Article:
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If an agent establishes an entitlement to fees but does not detail in a contract the amount agreed, the agent will be entitled to “a reasonable fee”. The courts will determine how much that is on a case by case basis and usually based on expert evidence. Paragraph 2 also makes reference to “agreed promotion expenses and any agreed outlay”. In an ideal world it would be preferable to have outlay paid on account. Clearly, this is something that each agent in practice will be able to implement with individual clients. Auctioneers and estate agents are entitled to recover all normal expenses and outlays incurred in the performance of their authorised duties. It is, therefore, important that the contract is clear on what the agent is authorised to do. Happily an agent is entitled to out-of-pocket expenses whether the property is sold or otherwise. That notwithstanding, it is prudent to obtain written confirmation from the client that he/she will discharge outlays. Paragraph 3 – Brochure The third paragraph of the sample Letter of Instruction introduces the idea of a brochure and the existence of the standard conditions. I have addressed the brochure related issues in some detail below. Standard Conditions (which should be furnished with the sample Letter of Instruction Appendix 2). Please note that I do not intend reviewing these conditions in numerical order but where I feel it is important to highlight points, I will address those in order of priority. Condition 8 The introduction to the conditions states that it is a list of conditions “under which the property might be accepted for sale by an auctioneer or estate agent”. At Condition 8 (the final clause), the client is asked to consider the Conditions of the Agreement and if appropriate seek independent advice. As drafted, Condition 8 provides that if the client does not revert within seven days, then the agent will assume the terms are acceptable. In an ideal world one would prefer to have the Conditions signed by the client and returned. However, the difficulty is if the agent does not do that in 100% of cases, the one case in which there will be litigation will be the case where the client has not signed. Therefore, on balance it is probably better to take the approach adopted by IPAV standard form. Clearly, this is a decision for each agent to take in practice. I think it should be a practice-wide approach. I do not think it should vary on a case by case basis.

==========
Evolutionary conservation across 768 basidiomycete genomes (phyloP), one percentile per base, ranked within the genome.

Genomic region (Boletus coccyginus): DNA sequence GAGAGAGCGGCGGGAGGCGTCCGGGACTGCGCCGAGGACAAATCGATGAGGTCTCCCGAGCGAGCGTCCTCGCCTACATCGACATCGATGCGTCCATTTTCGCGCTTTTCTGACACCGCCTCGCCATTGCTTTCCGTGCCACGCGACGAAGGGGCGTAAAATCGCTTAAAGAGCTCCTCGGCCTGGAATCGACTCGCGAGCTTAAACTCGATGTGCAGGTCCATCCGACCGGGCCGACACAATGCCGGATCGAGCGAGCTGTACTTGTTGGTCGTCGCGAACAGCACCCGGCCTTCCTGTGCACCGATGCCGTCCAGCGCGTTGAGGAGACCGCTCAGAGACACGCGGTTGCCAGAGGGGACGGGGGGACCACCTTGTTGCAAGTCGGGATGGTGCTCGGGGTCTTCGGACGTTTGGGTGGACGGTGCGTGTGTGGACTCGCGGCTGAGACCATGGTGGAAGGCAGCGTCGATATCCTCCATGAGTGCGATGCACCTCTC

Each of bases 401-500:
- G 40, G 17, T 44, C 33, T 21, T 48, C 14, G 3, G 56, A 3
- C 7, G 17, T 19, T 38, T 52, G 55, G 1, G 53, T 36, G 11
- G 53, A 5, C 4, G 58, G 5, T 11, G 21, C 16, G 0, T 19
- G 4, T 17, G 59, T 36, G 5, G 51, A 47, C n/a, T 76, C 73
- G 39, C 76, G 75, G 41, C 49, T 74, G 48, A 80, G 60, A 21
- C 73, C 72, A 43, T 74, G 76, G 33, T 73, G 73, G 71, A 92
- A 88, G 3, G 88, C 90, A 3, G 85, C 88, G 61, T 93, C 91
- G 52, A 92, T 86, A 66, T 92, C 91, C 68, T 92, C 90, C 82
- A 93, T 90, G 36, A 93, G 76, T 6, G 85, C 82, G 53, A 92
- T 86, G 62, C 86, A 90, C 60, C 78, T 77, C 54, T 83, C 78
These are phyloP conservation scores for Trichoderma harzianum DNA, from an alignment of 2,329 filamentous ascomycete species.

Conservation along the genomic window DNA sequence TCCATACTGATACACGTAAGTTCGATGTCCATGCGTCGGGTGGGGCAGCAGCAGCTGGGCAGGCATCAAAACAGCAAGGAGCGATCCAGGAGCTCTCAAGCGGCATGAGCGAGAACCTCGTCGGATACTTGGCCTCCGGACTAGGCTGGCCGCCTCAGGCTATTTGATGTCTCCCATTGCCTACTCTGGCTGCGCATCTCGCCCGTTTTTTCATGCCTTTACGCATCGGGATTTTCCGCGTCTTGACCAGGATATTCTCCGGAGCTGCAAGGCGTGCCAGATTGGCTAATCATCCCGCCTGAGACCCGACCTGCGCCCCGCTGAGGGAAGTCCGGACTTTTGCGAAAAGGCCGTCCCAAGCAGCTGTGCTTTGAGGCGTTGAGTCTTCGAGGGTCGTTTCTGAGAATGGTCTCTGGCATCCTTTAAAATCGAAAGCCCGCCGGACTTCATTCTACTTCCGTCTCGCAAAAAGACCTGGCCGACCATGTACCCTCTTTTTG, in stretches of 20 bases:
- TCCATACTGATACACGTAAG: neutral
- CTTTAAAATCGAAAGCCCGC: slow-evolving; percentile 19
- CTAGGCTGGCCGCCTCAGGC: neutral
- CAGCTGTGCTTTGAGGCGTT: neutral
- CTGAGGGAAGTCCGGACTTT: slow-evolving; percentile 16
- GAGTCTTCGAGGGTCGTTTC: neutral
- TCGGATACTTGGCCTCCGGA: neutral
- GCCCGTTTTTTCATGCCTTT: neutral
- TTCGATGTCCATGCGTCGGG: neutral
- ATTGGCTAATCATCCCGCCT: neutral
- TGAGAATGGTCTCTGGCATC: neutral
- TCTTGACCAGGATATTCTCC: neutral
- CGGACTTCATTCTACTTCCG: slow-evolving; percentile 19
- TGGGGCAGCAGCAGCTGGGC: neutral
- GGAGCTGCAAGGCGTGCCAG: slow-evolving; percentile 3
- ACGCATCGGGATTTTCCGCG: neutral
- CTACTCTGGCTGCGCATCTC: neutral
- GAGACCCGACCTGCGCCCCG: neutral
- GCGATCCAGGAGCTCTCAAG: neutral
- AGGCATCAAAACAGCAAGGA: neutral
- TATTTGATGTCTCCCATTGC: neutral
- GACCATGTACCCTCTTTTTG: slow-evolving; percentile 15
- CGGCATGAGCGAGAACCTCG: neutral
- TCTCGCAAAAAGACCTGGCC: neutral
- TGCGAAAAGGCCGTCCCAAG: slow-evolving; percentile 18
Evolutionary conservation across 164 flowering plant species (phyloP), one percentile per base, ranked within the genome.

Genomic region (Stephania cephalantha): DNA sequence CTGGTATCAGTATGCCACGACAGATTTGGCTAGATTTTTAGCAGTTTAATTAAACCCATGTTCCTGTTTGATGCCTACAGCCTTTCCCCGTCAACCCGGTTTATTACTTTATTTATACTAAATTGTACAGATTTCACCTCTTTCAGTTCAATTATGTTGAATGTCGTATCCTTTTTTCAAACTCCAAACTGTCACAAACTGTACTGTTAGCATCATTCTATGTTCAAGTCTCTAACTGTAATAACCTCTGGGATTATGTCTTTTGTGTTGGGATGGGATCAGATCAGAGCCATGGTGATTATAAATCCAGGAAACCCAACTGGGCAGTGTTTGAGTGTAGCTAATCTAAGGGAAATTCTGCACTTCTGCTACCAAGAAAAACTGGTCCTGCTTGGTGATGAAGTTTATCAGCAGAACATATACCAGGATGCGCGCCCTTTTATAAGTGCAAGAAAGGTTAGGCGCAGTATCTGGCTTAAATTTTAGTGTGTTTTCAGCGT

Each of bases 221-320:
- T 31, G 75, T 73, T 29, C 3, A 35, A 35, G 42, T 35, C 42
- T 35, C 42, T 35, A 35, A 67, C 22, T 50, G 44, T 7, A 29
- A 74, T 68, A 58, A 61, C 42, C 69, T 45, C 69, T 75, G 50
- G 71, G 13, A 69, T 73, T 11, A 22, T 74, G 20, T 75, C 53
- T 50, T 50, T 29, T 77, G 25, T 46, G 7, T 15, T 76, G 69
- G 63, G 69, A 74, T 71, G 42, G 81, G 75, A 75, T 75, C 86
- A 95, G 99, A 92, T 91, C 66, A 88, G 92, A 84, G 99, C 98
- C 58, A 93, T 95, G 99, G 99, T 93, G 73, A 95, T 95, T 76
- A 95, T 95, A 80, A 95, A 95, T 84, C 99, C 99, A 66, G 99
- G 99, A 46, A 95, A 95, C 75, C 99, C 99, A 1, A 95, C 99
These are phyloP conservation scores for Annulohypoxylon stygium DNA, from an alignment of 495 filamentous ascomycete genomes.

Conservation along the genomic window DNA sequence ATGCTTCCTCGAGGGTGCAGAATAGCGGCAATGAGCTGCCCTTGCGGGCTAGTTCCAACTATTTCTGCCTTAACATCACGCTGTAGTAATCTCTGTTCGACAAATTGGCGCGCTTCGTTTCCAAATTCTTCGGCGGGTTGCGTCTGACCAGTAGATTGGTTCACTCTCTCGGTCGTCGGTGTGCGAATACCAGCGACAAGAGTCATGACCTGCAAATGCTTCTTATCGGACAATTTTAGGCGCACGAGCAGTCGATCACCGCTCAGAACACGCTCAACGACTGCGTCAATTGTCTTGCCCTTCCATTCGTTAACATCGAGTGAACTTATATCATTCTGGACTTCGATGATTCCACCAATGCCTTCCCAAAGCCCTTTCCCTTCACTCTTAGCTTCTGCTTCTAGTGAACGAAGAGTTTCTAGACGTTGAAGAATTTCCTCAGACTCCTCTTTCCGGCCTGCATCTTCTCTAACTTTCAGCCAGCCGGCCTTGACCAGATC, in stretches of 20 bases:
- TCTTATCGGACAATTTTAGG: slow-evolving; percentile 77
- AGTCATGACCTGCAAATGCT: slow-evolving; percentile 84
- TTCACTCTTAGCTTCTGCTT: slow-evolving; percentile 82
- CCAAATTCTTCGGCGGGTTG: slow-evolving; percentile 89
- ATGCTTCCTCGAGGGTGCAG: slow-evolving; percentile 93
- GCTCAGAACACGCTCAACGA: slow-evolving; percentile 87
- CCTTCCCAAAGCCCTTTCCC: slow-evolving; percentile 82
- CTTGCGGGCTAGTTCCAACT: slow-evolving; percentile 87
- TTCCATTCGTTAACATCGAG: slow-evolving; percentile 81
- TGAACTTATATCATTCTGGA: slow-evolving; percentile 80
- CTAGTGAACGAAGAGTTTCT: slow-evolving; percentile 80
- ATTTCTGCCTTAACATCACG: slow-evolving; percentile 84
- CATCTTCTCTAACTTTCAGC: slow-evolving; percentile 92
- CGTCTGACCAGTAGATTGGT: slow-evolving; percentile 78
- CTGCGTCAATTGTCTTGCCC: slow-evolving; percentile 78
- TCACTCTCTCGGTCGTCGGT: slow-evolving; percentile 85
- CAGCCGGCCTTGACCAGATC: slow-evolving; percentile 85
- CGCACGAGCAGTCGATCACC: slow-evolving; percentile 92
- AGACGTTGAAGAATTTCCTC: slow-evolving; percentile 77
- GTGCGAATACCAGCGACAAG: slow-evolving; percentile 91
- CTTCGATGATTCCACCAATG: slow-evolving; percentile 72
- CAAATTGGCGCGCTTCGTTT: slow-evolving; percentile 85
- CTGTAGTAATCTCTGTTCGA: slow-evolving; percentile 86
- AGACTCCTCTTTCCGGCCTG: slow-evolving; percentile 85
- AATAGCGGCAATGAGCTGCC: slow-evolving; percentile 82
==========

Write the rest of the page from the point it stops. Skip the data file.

Condition 3 Condition 3 deals with the question of “exclusive selling rights”. It repeats the period of time indicated in the opening paragraph of the Letter of Instruction. The interesting thing about Condition 3, however, is that it allows for a situation where the property has not sold at the end of the stipulated period. Let us take an example. If the agent is given exclusive selling rights for a period of 8 weeks and at the end of that 8 week period has not successfully sold the property, then these Standard Conditions envisage that the exclusive selling rights shall continue on a 4 weekly basis (or whatever term is inserted, but it must be reasonable). The extension is at the discretion of the vendor. This is reasonable. An agent cannot unilaterally deny the vendor the right either to sell the property privately or to give the property to another agent. However, the vendor may not terminate the agent’s exclusive selling rights until the vendor has discharged all outlays and expenses reasonably incurred by the agency. This offers protection at least for out-ofpocket expenses and could prove very useful in practice. The condition also allows the relationship to continue on a rolling basis and may ensure an agent’s ongoing exclusive selling rights. Again in an ideal world one might prefer that the vendor was obliged to confirm the extension of exclusive selling rights in writing but, in practice, this may not be feasible. Condition 6 Condition 6 is very interesting. It is an attempt to protect an agent’s entitlement to fees. I have in practice encountered situations where an agent introduces a purchaser to the vendor and the vendor subsequently contacts the interested party quite separately and agrees to sell the property without reference to the agent. The aim of Condition 6 is to offer the agent some protection. In practice, I feel Condition 6 gives the agent a degree of negotiating power with the vendor. While it might be of limited assistance to the agent if seeking enforcement of the terms of the contract before the courts of law, I would not necessarily ground a case on this condition. Condition 7 Condition 7 obliges the purchaser to advise the agent if the brochure is inaccurate. Irish agents may be familiar with a recent High Court case where a leading auctioneering firm was sued.